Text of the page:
Two Alberta culinary arts students have made it through to the second round of APTN’s “Cooking with the Wolfman™” competition.
Marcella Goodrunning and Awasis Monague, both students of SAIT’s culinary arts program in Calgary, were among four Kitchen Warriors to wow the judges with their canapé skills.
Season Eight of “Cooking with the Wolfman™,” a show which has been educating viewers about Aboriginal food since 1999, has taken a dramatic new twist. Now Aboriginal culinary arts students are competing for a sous-chef position under top chef Chef James Stewart to prepare an Aboriginal feast for clientele of Toronto’s National Club.
In the early episodes of the season, Chef David Wolfman provided ingredients for eight Kitchen Warriors to prepare an Aboriginal Fusion Hors d’oeuvre dish for four. They were given four or five minutes to look at the ingredients that included a base, two proteins, accoutrements such as onions, celery, garnish, herbs, and a topping of jam, jelly or syrup. They were then given 15-20 minutes to assemble their creation.
“What I found most challenging about the preparation was not being able to know what the main ingredient was, we weren’t allowed to know what the protein was and that made me really nervous,” said Monague.
Three judges, from a pool of 12 established professional chefs, rated the creations based on presentation, taste and texture. The aspiring chefs received direct feedback on what worked well in their dish and what could be improved in each of the three areas.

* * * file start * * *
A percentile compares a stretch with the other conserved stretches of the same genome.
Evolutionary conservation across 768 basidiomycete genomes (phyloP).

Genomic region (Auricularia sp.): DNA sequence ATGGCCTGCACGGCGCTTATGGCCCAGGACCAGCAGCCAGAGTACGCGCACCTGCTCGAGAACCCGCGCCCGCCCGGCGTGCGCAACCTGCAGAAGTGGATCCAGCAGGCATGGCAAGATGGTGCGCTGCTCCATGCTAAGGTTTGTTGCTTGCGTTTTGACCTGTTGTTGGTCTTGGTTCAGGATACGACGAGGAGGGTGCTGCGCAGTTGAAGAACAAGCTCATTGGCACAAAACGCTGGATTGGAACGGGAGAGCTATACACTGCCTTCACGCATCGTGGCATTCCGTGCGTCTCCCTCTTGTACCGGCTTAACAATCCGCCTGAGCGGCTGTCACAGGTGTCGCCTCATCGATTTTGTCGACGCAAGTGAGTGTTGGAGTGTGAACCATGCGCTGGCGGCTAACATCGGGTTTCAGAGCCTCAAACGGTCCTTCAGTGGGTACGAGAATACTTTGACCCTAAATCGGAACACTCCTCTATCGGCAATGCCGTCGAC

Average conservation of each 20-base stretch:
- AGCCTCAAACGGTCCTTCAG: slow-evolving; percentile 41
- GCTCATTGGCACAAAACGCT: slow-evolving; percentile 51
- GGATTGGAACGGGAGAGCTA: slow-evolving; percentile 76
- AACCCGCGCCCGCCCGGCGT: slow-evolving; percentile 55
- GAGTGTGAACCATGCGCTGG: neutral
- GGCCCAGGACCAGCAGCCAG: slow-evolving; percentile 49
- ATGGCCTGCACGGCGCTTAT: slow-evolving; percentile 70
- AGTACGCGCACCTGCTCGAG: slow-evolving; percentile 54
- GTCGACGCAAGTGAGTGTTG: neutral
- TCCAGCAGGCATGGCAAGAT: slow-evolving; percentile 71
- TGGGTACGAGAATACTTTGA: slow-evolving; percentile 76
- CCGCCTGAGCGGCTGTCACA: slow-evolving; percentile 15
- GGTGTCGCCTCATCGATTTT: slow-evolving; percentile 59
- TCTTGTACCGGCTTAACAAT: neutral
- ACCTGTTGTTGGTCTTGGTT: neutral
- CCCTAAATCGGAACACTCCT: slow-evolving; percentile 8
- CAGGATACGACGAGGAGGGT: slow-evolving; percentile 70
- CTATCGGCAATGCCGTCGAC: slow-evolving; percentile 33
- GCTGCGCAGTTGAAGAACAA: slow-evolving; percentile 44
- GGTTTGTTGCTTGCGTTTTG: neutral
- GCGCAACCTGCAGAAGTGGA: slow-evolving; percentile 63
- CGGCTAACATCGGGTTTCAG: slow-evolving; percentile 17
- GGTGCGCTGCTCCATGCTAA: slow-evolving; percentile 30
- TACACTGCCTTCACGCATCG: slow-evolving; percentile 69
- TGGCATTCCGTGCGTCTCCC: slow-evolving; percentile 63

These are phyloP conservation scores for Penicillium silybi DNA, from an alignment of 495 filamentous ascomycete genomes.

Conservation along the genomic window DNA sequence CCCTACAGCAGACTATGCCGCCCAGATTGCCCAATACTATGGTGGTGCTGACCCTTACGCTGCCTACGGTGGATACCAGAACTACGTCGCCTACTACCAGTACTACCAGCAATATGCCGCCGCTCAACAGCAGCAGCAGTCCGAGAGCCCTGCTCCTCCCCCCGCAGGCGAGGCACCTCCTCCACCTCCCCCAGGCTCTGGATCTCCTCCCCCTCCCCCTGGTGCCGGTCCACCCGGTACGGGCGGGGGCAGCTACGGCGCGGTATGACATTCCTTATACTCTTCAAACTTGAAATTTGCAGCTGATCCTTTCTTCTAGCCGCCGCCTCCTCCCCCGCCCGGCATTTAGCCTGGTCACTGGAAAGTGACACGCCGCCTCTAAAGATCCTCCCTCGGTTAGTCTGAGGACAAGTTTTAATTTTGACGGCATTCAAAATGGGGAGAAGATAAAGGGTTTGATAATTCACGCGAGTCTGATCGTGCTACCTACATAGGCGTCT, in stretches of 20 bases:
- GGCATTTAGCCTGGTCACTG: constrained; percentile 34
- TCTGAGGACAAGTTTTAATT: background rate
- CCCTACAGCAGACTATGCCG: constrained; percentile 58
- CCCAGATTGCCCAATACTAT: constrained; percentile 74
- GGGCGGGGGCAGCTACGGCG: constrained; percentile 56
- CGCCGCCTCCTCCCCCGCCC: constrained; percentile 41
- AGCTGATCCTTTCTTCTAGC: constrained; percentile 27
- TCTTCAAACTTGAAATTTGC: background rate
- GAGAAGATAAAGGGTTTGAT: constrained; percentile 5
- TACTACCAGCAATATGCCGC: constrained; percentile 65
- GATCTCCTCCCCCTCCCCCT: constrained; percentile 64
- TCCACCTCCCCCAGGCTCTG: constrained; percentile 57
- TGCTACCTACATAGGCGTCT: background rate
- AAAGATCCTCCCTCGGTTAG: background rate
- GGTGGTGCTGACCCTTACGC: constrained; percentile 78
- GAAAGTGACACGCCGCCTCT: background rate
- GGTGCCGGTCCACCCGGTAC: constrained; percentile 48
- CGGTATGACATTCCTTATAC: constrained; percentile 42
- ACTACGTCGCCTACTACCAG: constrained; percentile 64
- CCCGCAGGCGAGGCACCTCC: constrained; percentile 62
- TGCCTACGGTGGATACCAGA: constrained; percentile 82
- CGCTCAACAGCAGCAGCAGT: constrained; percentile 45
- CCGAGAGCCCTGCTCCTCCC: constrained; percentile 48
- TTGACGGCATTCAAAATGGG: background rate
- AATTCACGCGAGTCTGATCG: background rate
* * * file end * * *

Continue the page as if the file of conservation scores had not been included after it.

“I have always believed that knowledge is shared with you, not to keep, but to pass it on,” said Wolfman who recalls how he developed his passion for cooking at a very young age.
“I have always had a great passion for cooking food, it began with my Mom. She taught me to enjoy cooking and the results will come through your food.”
Goodrunning and Monague had to show next what they could do in the Aboriginal Fusion Soup course, airing on March 30. The two winners will then compete in the Aboriginal Fusion Entree.
The Kitchen Warriors were chosen through an interview process. Required to be in a culinary program, they were asked questions about their first experience in a kitchen, how they felt about cooking in front of a group of people and were presented with some cooking scenarios to determine how they would approach them.
“The difference between what I learned on the show to what I have learned at SAIT would have to be performing under pressure,” said Monague, a member of the Beausoleil First Nation in Ontario.
Goodrunning, a member of the Sunchild First Nation, said she was excited about the opportunity to do the show, to meet the chefs and the other competitors, and also to learn about the production of the show from behind the scenes.
“It puts these students under pressure to perform not only on television, but also for judgement by a panel of professional chefs which is an eye-opening experience for all of them and they deserve recognition for their efforts. This is definitely a first in the Aboriginal community,” said Wolfman.
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